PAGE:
The Extractive Industries Transparency Initiative (EITI), the Kimberly Process, and the International Aid Transparency Initiative (IATI) are just a few examples of major Multistakeholder Initiatives (MSIs). Through comprehensive deliberative processes, involving a broad set of stakeholders from governments, private sector, and civil society, MSIs form and adopt new norms, which they seek to make part of the global agenda, and implement on the ground. MSIs gained traction in the late 1990’s, as a means of filling “governance gaps,” due to the failure of existing structures and processes, and as a means to solve problems through collective action. Lucy Koechlin and Richard Calland, have identified five functions of MSIs: 1) dialogue/forum, 2) institution building, 3) rule setting, 4) rule implementation and 5) rule monitoring.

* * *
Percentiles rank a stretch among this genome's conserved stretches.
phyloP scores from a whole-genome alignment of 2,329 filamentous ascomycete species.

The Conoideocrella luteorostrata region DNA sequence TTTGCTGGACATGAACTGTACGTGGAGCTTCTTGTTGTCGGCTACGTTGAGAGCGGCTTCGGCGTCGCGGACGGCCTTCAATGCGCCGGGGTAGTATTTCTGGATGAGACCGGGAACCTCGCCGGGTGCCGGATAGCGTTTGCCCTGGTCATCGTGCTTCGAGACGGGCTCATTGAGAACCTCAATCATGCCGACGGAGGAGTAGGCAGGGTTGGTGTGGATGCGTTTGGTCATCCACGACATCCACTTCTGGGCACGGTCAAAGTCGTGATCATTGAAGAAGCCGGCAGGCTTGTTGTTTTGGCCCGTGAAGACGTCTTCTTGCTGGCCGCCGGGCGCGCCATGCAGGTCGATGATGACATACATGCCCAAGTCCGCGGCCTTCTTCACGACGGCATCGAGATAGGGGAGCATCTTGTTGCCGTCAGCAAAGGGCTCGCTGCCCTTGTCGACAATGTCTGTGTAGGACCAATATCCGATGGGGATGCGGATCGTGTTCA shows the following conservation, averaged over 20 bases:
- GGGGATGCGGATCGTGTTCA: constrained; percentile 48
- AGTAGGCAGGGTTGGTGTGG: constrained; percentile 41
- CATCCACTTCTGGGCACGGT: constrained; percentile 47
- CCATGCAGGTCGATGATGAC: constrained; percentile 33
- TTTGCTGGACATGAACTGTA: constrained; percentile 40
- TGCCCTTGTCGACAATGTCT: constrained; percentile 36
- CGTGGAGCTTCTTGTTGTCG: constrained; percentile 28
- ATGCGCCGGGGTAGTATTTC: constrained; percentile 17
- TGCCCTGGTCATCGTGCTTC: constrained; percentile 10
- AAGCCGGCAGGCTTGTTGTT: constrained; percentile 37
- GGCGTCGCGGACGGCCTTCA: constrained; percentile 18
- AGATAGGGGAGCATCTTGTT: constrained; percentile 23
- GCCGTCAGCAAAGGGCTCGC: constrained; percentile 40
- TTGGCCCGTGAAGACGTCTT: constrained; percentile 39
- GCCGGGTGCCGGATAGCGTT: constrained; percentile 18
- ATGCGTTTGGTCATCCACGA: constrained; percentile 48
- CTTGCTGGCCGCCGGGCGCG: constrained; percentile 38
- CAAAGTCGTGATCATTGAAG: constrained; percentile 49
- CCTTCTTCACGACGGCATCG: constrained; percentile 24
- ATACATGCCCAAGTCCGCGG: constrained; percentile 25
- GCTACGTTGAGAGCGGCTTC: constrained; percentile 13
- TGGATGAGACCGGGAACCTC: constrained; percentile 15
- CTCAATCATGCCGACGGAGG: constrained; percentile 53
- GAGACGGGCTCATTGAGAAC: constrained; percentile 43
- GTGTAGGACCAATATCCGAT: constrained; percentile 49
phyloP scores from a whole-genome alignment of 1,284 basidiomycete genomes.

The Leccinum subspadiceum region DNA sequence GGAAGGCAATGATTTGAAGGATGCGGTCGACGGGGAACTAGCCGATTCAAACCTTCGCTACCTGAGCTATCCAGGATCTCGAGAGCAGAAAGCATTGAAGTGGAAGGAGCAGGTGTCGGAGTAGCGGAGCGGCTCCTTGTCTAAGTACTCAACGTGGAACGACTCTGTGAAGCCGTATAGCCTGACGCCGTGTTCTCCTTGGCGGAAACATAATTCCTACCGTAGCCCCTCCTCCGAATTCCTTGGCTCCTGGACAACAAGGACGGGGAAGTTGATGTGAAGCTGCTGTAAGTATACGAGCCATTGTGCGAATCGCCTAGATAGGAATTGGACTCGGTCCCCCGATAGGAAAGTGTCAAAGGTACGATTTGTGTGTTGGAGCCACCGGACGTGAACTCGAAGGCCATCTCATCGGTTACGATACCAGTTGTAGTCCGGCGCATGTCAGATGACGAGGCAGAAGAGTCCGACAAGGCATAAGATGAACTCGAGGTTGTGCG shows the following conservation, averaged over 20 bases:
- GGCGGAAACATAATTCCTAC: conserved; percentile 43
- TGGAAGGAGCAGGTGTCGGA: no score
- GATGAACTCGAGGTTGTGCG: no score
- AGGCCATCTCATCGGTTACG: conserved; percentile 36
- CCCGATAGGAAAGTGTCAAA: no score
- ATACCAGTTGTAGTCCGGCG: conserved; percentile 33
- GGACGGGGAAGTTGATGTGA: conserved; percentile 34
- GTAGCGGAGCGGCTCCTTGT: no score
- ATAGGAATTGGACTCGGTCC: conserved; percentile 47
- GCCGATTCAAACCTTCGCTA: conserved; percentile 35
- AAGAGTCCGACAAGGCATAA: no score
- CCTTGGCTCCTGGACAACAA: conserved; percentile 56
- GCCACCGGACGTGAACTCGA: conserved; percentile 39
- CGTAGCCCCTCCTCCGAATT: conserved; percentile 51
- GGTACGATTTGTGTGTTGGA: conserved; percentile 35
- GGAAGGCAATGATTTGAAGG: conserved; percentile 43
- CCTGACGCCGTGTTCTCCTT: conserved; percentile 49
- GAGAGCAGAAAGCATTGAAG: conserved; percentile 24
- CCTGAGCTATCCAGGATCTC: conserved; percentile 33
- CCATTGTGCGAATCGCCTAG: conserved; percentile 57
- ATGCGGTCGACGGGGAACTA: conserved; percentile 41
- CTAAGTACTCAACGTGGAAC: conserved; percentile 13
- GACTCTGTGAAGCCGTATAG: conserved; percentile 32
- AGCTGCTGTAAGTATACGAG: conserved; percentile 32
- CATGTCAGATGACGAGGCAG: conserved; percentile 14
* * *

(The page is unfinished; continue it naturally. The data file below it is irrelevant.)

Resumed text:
As the use of MSIs is fairly recent, it might be too soon to question their effectiveness. However, Koechlin, Calland, and N.K. Dubash have identified challenges in their analysis of the EITI and the World Commission on Dams. These challenges, involving effectiveness, legitimacy and accountability, can impede a successful outcome.